Remembering Warren Hymer
You’re watching an old 1930s film on AMC or TCM, and you see him: the street-wise plug-ugly gangster guy with beady eyes, fedora slightly askew, suit just a wee bit too tight. . .you know his face, but you can’t quite place his name.
Chances are, you’ve stumbled upon one of Lakewood Theatre’s most famous alumni of the era: character actor Warren Hymer.
Born on February 25, 1906, Warren Hymer was the son of playwright John Bard Hymer and actress Eleanor (Kent) Hymer. When Warren was 10 years old, his father John began taking the family to Lakewood each summer, where John would write (and direct) plays for the Lakewood stage.
It was at Lakewood that Warren received his early acting training, appearing in a number of Lakewood productions. He later achieved a modicum of success on Broadway and abroad, acting in his father’s play Crime in London in 1927 to rave reviews.
Warren’s father John built the Colony House (now the Colony House Inn B&B) in 1929, the year Warren went to Hollywood, where he became a well-known character actor.
Warren was an avid sportsman, and he and his father organized many golf and tennis tournaments while summering at the Lakewood Theatre Colony. By all accounts, Warren was a popular and well-liked young man, both with the members of the colony and the audiences alike.
Part of Warren’s success was his ability to feign stupidity; this, combined with his rugged looks and his gifted acting ability, put him in great demand for tough-guy roles (albeit usually soft-hearted tough guy roles) – for which he was typecast much of the time.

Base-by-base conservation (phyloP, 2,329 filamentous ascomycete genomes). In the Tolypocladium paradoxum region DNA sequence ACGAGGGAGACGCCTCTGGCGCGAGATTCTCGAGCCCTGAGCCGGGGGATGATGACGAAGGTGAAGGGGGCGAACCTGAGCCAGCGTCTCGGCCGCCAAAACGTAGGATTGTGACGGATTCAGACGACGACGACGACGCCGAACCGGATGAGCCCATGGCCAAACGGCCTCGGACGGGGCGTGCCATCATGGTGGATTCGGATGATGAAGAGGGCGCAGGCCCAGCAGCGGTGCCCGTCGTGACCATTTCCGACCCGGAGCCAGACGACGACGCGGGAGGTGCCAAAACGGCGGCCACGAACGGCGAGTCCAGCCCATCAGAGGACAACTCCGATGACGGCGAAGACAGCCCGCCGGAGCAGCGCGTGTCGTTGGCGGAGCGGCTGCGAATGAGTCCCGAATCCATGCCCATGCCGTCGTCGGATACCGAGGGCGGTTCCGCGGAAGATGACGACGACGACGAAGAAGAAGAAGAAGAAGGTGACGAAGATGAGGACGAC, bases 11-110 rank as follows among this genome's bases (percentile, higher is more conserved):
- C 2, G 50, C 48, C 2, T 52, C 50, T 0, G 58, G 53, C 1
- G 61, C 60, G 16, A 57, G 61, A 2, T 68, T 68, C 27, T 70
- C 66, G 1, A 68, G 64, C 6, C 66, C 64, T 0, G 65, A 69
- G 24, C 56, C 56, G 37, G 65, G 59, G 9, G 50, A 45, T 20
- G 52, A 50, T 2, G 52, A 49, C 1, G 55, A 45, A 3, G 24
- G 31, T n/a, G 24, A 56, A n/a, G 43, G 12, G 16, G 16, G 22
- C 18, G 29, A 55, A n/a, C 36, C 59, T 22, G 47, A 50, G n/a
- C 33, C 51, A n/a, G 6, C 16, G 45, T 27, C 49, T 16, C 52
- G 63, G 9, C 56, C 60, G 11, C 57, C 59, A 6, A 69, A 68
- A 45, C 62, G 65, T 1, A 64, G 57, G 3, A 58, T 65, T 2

Interestingly, despite being typecast as a dumb thug, Warren Hymer was actually a very intelligent, bookish, and well-educated Yale man.
Warren was so successful in these early days of “talkies” that he was once even billed above Humphrey Bogart in the credits. It was in 1930, when Warren acted in the movie Up the River with Spencer Tracy, Claire Luce, and Bogart (whom Hymer undoubtedly knew from Lakewood, as Bogart was also at Lakewood in 1928, 1929, 1931, and 1935).
Sadly, Warren Hymer’s accomplishments were eventually overshadowed by his hot temper and affinity for strong drink.
According to Hollywood writer/historian Hal Erickson, the beginning of the end of Warren’s career came about when Warren, “arguing with Columbia Pictures chieftain Harry Cohn, punctuated his tirade by urinating on Cohn's desk. After that, Hymer was virtually blackballed from Hollywood. . .”
So much more can be written about Warren’s very short, very interesting life; I look forward to sharing more about this fascinating personality with such strong ties to Lakewood in future posts.
But today we simply remember Warren Hymer, character actor extraordinaire of Broadway, Hollywood, and Lakewood. He was (and, to all of us who adore classic film, he remains) a brilliant star in the early days of talkies, having entertained us in more than 129 films. He died on this day in 1948, at just 42 years old.